Niche Marketing – International Clients

For those Realtors thinking of expanding their practice, the National Association of REALTORS (“NAR”) has prepared a state-by-state summary of information on international marketing.  NAR reports that U.S. imports and exports of goods and services are each in the $2 trillion range each annually.  With trade expansion and cross border immigration, demand for residential and commercial real estate is increasing each year.  The Oregon report can be found here.  NAR’s reports include statewide data and information on the following topics:

  • Population demographics: U.S. born, foreign born, naturalized, and non-U.S. citizen residents
  • Main languages spoken in households
  • Immigration and naturalization trends
  • Non-immigrant visitors to the state
  • Foreign direct investment in the U.S. and the specific state
  • Value of state exports by type of product
  • State exports to specific trading partner countries

HIVE Houston will not be your ordinary live/work artists’ colony.  But if it is ever completed, it will certainly look like a colony – for bees.   The aerial rendering is a sight to behold.  A giant walled compound, consisting of hundreds of stacked multi-colored shipping containers, suitable for habitation and an eco lifestyle.

According to the creators’ website, its mission is:

…to design and build an affordable, inhabitable work of art as a community. By recycling the humble and strong steel shipping container, we propose to create a beautiful, green, sustainable, safe and secure village for thriving cultural exchange and enterprise. Inspired by artists, creative professionals and environmentalists, we will work in partnerships with individuals and organizations to experiment and discover the next generation of responsible building and living practices. We plan to offer an increasing variety of tenant uses, including office, studio, retail, restaurant, entertainment and residential opportunities. We hope to replicate or adapt HIVE in other locations around the world. HIVE is a 501©(3) non-profit organization.

Unfurnished and unequipped 40-foot containers will be available for rent to merchandise vendors.  Fully built-out containers will be available for rental tenancies, as well.  Amenities will include electricity, sink, toilet, mini shower and two windows.  Fifty thousand dollars will buy a 40-foot fully built-out container.  Shells will start at $10,000.

According to their website FAQ, those interested may “…submit an application and portfolio and/or curriculum vitae for consideration by the Admissions Committee.”  Completion is scheduled for Summer 2016.   For those who like to think inside the box, this may be just the thing.

Woodstove & Fireplace Insert Certification Law

As of August 1, 2010, Oregon law requires all sellers of “residential structures” to remove and destroy uncertified woodstoves or fireplace inserts (collectively “Inserts”) prior to closing of the sale.  A “residential structure” includes: (1) Any structure that contains one or more dwelling units and is four stories or less above grade; (2) A condominium, rental residential unit or other residential dwelling unit that is part of a larger structure, if the property interest in the unit is separate from the property interest in the larger structure; (3) A modular home constructed off-site; (4) A manufactured dwelling; or (5) A floating home.  Here’s a brief summary:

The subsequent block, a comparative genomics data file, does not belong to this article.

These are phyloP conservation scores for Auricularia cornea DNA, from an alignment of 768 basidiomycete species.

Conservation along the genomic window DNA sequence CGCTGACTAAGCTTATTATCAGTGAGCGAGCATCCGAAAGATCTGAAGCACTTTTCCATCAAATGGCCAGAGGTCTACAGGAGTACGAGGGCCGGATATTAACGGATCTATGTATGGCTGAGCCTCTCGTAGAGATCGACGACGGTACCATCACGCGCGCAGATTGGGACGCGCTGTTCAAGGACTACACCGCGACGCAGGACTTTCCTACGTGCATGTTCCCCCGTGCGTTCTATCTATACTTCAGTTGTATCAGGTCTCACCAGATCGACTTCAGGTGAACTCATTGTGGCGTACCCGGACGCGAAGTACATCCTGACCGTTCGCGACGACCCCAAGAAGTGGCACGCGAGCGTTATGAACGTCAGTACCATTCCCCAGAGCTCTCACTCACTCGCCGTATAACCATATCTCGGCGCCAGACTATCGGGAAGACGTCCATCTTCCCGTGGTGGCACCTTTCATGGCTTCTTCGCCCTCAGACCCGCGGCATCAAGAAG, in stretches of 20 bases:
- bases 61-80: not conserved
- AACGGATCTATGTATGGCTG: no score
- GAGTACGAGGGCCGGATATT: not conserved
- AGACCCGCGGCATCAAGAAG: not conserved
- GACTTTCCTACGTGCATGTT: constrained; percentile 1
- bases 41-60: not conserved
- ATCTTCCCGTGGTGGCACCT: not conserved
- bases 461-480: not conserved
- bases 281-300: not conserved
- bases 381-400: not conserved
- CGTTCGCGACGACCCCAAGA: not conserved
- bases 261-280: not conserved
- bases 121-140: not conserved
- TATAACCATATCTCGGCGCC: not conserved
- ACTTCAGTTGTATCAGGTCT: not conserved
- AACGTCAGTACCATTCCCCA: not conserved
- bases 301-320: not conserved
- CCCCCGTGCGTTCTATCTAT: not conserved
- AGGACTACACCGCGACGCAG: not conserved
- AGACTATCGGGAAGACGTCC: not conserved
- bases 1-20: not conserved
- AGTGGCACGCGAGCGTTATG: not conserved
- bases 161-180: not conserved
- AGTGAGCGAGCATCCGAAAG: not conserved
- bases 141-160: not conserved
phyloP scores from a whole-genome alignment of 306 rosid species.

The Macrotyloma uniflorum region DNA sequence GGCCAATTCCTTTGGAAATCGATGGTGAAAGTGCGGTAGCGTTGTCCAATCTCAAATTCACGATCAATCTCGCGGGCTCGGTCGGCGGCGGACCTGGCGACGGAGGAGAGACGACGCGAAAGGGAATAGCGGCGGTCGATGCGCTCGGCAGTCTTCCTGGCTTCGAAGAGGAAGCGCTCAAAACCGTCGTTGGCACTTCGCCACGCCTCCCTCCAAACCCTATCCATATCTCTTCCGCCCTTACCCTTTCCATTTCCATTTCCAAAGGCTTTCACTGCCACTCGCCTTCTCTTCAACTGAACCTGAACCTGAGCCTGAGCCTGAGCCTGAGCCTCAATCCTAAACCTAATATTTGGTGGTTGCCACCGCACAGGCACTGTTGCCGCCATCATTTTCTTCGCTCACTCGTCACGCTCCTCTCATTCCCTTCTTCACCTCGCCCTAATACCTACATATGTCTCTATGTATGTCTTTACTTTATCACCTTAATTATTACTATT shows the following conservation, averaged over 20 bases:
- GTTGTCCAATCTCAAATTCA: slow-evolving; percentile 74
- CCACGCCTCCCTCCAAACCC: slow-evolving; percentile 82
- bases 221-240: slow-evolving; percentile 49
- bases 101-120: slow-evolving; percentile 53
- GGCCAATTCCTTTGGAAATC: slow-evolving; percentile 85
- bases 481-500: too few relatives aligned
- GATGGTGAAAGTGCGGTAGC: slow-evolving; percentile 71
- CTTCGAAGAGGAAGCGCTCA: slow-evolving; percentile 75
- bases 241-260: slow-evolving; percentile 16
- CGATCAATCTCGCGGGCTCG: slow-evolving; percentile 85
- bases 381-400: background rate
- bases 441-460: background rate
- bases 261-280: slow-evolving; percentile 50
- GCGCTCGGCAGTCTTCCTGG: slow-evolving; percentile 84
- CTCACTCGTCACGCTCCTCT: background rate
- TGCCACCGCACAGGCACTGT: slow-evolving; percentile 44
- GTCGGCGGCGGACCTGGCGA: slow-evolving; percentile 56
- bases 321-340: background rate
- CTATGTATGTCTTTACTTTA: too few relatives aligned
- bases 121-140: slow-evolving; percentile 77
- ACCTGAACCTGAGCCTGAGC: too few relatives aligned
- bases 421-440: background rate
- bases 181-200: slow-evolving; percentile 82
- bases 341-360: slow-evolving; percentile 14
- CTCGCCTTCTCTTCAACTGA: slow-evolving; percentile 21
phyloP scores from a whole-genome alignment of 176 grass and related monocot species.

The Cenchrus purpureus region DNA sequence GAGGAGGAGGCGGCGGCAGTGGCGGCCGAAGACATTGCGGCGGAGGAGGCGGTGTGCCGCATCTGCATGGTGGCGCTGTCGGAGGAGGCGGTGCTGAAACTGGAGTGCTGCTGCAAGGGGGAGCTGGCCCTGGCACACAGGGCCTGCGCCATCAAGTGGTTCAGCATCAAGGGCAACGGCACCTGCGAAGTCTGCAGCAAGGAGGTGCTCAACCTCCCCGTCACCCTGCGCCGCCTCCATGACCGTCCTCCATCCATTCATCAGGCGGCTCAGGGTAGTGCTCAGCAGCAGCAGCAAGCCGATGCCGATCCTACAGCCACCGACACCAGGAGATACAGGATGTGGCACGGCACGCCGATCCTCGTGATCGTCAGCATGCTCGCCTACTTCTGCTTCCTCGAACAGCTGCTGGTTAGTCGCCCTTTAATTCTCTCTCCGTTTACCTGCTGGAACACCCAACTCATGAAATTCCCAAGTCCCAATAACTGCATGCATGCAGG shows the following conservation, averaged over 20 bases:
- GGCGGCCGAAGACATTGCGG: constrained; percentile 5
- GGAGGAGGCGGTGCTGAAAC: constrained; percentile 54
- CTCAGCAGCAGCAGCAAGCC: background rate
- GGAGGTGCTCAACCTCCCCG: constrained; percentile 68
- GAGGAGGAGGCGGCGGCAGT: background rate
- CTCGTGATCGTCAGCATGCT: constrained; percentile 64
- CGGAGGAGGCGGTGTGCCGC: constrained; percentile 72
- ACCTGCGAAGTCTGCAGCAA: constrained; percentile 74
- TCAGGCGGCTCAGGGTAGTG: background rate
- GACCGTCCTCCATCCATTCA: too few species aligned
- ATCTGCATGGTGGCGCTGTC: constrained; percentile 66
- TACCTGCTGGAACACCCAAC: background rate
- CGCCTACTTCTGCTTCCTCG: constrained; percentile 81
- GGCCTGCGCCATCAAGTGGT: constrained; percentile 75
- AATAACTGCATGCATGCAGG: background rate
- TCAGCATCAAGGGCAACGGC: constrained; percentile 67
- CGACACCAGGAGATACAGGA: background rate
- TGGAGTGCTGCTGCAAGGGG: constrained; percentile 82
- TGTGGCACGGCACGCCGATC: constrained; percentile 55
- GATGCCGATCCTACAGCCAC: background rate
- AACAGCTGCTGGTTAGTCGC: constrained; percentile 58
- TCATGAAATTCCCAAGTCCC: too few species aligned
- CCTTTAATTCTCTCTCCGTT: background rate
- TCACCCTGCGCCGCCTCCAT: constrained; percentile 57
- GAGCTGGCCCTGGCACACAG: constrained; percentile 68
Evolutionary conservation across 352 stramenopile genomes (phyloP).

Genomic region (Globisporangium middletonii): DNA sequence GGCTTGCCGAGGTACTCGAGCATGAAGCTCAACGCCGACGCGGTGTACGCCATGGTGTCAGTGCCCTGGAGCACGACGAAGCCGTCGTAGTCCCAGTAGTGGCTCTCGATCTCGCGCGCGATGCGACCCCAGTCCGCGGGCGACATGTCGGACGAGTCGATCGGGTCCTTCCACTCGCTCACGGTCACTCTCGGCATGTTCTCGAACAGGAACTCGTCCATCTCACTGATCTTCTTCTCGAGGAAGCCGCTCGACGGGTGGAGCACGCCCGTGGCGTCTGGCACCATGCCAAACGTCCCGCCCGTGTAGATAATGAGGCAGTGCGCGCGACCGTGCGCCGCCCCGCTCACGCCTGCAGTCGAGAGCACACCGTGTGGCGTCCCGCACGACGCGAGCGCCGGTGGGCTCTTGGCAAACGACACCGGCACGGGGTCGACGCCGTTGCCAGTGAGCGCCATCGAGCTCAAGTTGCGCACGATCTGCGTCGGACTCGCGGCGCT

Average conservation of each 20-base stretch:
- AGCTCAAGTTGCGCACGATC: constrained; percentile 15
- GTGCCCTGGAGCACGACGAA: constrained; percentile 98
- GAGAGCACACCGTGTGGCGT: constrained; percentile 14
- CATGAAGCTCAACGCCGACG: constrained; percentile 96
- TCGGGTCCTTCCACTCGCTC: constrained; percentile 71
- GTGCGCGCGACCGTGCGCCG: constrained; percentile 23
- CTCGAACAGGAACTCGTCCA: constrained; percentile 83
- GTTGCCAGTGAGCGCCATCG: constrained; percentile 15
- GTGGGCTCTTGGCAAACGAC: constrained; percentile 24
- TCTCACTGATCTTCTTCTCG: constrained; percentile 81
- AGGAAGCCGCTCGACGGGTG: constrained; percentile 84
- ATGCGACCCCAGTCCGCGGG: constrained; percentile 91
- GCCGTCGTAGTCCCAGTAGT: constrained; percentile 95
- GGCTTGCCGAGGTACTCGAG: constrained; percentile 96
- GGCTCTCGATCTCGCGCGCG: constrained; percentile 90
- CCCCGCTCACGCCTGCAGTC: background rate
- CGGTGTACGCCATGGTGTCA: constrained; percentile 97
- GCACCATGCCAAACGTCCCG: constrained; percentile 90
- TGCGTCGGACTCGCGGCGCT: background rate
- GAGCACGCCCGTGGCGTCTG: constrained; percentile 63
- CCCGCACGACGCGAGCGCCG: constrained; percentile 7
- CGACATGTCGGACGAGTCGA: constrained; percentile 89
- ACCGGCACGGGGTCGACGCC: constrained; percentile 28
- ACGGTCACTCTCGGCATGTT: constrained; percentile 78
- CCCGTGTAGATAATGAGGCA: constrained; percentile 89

• Exclusions. The primary exclusions are pellet stoves, central wood fired furnaces, antique stoves, masonry fireplaces and masonry heaters.
  • Removal and Destruction.  This entails removal of the Insert from the Property and destroying it. Woodstove retailers, chimney sweeps, or others may perform this task. Sellers removing an Insert may take it directly to a metal scrap recycler or DEQ-approved landfill.  Seller must obtain a receipt from the contractor or business certifying that the Insert has been destroyed.  As of August 1, 2010, DEQ will have a disclosure form posted on its website that may be used to notify DEQ of the destruction of the Insert.  See, link.  Failure to remove or destroy the Insert does not invalidate the sale.  However, it may constitute a Class A misdemeanor and/or result in a civil fine.  See, ORS 468A.990.
  • Certification Label. A certified woodstove or fireplace insert is one that bears a certification label located on the back and issued by the Oregon DEQ or U.S Environmental Protection Agency (“EPA”) which means that it has met certain particulate emission standards.  If the Insert does not bear such a label, it is “uncertified”, and must be removed and destroyed.  Sellers who cannot access the back of their Insert may look up the model number on the EPA’s certified woodstove list or call the manufacturer of the Insert.
  • Responsibility. The seller is responsible for removal and destruction an uncertified Insert located on the property. If the buyer accepts written responsibility for removal and destruction, the Insert must be removed and destroyed by buyer within 30 days following the closing date of the sale.
  • Additional Regulations. Sellers of residential structures located in Deschutes County, Jackson County, Klamath County, the town of Lakeview, and the cities of Bend and Medford currently have regulations that require homeowners to remove non-certified solid fuel heating device when a home is sold.  Sellers and buyers in these areas should check with their local agency to determine if other requirements might apply.
  • More Information.  See: DEQ Woodstove FAQs link and October 22, 2010 seminar; Contact DEQ – Heat Smart Program, 811 SW Sixth Ave., Portland, OR 97204; Review Oregon Revised Statutes 468A.460 – 468A.515.